June 25, 2018 by Greg Meckbach
Brokers looking to sell cyber insurance to commercial clients should be looking to partner with non-insurance firms specializing in security and risk assessment, one Quebec-based broker advises.
“Brokers need to look at not just selling insurance but partnering, and how they can provide clients with more of a turnkey solution on cyber risk,” Brian Kelly, Montreal-based managing partner for risk management at BFL Canada Risk and Insurance Services, said Friday in an interview.
BFL plans to launch this July a service called Cyber Protect, which will include a website scanning service. One of BFL’s partners is a non-profit firm established more than 90 years ago to provide employment opportunities for military veterans. In essence, Commissionaires Québec, a division of the Ottawa-based Canadian Corps of Commissionaires, will inspect the Internet sites of BFL’s cyber insurance clients for computer security vulnerabilities.
The Ottawa-based Commissionaires, perhaps best known for its guards at government buildings, is a non-profit security contractor with a mandate to provide employment opportunities for former members of the military and the Royal Canadian Mounted Police.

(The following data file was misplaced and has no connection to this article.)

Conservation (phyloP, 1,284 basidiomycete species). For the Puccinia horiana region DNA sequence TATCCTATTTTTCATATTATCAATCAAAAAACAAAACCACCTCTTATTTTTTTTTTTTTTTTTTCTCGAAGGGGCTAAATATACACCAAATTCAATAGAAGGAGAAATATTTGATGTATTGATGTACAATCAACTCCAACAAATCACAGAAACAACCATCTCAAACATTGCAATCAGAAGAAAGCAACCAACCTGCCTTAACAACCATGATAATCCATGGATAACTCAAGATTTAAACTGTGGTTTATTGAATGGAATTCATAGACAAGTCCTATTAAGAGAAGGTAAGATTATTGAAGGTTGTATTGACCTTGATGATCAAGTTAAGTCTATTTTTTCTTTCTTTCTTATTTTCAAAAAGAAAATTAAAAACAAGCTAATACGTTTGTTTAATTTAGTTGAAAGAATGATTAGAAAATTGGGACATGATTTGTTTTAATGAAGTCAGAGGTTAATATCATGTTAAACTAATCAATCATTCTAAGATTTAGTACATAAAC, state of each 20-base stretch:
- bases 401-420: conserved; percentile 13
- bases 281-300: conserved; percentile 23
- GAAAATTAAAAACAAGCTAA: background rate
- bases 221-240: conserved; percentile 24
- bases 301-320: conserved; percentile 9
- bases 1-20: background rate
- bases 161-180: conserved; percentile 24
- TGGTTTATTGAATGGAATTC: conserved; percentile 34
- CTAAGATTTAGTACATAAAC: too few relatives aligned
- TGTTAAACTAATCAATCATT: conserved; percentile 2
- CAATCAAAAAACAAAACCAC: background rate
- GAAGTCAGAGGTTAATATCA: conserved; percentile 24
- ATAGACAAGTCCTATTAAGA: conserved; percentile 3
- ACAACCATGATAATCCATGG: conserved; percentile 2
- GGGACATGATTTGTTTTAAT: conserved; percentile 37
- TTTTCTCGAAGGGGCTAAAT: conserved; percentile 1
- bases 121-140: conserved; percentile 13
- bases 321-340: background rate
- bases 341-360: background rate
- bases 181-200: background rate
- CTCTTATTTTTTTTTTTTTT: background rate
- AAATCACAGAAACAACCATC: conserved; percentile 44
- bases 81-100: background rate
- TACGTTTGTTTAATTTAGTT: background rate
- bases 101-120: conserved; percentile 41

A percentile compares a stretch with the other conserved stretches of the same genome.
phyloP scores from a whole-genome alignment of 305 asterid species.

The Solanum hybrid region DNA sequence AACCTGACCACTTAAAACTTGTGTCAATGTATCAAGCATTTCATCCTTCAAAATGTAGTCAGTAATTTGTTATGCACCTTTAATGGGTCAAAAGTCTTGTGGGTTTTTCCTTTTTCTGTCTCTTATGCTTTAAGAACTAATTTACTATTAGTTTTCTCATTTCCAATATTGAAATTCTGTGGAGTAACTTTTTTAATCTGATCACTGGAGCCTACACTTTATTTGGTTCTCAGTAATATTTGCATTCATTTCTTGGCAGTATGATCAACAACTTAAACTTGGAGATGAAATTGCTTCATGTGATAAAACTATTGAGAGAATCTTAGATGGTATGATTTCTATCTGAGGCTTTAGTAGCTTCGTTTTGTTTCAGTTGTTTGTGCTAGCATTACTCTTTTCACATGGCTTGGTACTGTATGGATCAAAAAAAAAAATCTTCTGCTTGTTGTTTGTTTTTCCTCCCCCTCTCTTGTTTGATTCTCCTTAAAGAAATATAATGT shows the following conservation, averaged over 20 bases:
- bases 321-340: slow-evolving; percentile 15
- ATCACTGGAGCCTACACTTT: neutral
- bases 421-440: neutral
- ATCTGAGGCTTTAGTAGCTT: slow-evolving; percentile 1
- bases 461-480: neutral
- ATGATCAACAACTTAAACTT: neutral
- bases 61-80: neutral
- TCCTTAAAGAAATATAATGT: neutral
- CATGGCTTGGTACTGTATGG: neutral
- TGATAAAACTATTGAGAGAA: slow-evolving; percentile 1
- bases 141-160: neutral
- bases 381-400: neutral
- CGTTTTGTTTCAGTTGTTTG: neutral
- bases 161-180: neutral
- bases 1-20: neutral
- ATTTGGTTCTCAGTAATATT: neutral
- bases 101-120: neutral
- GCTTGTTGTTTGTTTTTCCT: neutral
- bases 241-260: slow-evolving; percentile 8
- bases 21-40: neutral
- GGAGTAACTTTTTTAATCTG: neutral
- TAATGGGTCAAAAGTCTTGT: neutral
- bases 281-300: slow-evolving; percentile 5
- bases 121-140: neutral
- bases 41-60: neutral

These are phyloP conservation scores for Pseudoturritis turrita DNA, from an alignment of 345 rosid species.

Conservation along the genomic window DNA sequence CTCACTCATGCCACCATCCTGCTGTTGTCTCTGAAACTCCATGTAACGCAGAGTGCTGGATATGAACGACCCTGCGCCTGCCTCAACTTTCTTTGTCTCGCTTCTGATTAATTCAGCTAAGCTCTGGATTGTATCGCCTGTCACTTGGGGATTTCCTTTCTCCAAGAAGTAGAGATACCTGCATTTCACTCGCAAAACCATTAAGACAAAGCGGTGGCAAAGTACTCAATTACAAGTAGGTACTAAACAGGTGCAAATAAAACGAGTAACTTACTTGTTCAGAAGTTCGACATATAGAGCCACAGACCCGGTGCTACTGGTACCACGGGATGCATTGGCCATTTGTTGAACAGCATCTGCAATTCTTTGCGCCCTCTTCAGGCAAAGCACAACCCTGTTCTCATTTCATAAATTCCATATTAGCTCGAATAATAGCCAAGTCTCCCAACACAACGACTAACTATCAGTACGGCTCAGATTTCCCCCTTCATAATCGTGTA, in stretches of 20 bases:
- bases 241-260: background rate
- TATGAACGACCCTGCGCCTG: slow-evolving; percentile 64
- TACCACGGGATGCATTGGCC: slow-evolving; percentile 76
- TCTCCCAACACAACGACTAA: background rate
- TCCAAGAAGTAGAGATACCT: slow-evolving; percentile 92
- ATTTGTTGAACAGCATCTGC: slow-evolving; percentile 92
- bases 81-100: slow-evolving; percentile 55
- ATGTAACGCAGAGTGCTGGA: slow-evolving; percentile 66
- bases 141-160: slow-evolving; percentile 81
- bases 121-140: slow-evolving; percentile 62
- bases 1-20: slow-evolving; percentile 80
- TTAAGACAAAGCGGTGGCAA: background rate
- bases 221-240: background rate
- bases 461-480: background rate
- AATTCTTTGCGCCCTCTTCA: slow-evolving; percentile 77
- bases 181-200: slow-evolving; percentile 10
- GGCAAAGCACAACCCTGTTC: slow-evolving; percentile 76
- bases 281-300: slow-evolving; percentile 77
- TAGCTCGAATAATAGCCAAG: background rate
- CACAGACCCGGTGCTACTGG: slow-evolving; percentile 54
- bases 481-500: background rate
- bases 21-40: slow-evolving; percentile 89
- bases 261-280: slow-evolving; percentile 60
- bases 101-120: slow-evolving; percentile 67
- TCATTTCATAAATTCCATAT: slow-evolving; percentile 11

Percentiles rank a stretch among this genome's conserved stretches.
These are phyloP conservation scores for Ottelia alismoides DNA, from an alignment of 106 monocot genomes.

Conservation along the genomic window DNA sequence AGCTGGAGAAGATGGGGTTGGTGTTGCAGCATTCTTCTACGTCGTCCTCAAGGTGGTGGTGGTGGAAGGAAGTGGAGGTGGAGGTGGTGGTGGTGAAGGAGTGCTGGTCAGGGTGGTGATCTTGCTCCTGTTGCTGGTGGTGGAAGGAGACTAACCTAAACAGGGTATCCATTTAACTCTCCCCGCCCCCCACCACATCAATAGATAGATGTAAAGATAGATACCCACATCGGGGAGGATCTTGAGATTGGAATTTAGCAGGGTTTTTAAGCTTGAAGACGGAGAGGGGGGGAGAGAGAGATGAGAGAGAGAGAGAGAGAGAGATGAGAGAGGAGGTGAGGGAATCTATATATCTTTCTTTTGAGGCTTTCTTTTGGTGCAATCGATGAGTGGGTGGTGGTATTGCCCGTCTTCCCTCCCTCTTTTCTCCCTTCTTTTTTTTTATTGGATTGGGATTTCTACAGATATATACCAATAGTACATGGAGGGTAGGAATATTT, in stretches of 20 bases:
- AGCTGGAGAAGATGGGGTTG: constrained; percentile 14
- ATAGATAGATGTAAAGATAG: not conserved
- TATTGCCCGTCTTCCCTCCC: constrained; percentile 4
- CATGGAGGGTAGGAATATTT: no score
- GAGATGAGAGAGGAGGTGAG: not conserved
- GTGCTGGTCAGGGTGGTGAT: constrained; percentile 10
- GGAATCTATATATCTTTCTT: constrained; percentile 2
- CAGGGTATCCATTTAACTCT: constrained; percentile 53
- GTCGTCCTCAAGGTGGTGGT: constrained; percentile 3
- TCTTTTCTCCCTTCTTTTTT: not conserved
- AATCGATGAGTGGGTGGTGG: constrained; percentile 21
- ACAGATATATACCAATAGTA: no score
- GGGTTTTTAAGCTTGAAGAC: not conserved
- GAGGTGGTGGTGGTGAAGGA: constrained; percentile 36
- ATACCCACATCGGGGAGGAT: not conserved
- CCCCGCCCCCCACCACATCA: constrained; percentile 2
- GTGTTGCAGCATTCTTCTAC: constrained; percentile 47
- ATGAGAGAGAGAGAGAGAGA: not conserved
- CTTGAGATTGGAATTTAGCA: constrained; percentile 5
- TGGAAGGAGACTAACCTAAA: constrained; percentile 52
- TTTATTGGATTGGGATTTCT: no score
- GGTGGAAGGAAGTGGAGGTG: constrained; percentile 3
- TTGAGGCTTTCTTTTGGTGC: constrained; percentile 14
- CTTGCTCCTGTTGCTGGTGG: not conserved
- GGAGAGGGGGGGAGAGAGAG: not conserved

Insurance carriers tend to recognize that website scanning services can reduce the risk of a loss arising from a cyber security incident. With that in mind, BFL can get its clients a discount, Kelly said Friday.
“We have partnered with a number of firms to do risk assessments for our clients,” Kelly said. “In a few cases, we have had the risk assessment company partner with us on the placement of insurance to be able to really delineate the risk profile of our clients and to be able to customize the insurance policy.”
Large commercial brokers brokers “tend to want so to build out new revenue streams, but they are not able to get enough volume [to justify the investment],” Kelly said. “We would rather just partner up with other companies [in the security business].”
Cyber risk has caught the attention of many companies’ boards of directors because of the many opportunities for cyber criminals to hack into a company’s computer systems.
“It only takes one employee to open up an email with spamware to be compromised,” Kelly said. “The reality is, (cyber crime) is a highly lucrative business. There are many different back doors through which cyber criminals can enter.”
Brokers placing cyber insurance need to be aware of the different types of losses that could happen in the event of a cyber incident, Kelly added. Losses could come under the category of business interruption, liability to a third party for a privacy breach, fines or penalties.